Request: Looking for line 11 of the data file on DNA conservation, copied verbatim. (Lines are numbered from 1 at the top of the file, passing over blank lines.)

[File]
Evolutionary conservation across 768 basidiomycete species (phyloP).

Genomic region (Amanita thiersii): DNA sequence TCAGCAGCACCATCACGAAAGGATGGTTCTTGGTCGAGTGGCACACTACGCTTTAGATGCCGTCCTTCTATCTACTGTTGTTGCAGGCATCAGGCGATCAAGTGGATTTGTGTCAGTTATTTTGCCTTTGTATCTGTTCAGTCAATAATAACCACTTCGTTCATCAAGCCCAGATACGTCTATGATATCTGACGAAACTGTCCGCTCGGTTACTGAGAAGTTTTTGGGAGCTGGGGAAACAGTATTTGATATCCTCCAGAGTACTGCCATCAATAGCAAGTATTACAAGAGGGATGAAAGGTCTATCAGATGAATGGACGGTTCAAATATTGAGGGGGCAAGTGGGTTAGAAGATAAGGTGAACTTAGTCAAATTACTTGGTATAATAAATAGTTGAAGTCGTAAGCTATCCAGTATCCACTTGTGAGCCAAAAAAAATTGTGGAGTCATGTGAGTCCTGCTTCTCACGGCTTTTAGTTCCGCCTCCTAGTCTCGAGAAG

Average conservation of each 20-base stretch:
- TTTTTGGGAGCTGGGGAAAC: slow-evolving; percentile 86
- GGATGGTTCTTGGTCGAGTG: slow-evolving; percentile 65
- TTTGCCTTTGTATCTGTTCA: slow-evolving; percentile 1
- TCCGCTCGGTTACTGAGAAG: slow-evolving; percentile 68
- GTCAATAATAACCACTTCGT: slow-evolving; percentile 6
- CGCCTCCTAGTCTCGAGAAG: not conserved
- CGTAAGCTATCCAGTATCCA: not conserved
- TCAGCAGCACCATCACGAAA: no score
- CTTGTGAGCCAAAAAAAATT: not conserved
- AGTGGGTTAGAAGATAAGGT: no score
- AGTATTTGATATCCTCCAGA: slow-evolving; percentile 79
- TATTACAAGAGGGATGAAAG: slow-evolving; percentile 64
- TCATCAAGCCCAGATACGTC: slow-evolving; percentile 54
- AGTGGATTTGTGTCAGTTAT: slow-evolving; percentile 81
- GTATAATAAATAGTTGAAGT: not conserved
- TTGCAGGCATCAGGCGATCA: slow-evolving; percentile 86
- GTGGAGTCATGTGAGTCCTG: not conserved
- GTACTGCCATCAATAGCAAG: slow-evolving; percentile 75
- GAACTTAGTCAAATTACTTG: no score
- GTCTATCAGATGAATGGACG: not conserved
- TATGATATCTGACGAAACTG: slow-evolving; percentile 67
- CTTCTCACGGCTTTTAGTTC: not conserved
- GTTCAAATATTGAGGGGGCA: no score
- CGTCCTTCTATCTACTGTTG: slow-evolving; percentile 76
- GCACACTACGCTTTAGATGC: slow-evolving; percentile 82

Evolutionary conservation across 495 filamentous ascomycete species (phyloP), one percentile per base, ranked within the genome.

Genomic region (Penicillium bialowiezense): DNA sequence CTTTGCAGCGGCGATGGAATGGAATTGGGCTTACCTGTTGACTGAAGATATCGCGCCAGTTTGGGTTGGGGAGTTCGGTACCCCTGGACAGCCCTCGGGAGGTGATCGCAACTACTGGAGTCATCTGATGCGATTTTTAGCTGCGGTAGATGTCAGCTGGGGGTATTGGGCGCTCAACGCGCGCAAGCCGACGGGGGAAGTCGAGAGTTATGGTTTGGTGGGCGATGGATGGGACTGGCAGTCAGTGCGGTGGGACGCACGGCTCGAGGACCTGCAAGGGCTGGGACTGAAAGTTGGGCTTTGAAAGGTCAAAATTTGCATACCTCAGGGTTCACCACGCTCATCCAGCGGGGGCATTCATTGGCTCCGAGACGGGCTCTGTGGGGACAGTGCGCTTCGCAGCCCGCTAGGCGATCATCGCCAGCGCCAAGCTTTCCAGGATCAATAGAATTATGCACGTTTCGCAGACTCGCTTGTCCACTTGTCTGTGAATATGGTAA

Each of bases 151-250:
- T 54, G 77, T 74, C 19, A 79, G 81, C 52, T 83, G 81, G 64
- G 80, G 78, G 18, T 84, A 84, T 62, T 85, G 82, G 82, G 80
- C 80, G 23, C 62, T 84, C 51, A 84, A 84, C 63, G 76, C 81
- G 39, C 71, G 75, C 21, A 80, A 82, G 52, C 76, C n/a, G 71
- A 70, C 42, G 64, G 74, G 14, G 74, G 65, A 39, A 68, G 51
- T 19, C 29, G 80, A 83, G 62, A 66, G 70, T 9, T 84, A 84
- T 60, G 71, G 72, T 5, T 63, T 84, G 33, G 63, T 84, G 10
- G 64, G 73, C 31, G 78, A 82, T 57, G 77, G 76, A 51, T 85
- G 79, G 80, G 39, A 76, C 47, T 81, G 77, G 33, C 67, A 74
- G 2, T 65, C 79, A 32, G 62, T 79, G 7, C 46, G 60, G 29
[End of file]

- TCAGCAGCACCATCACGAAA: no score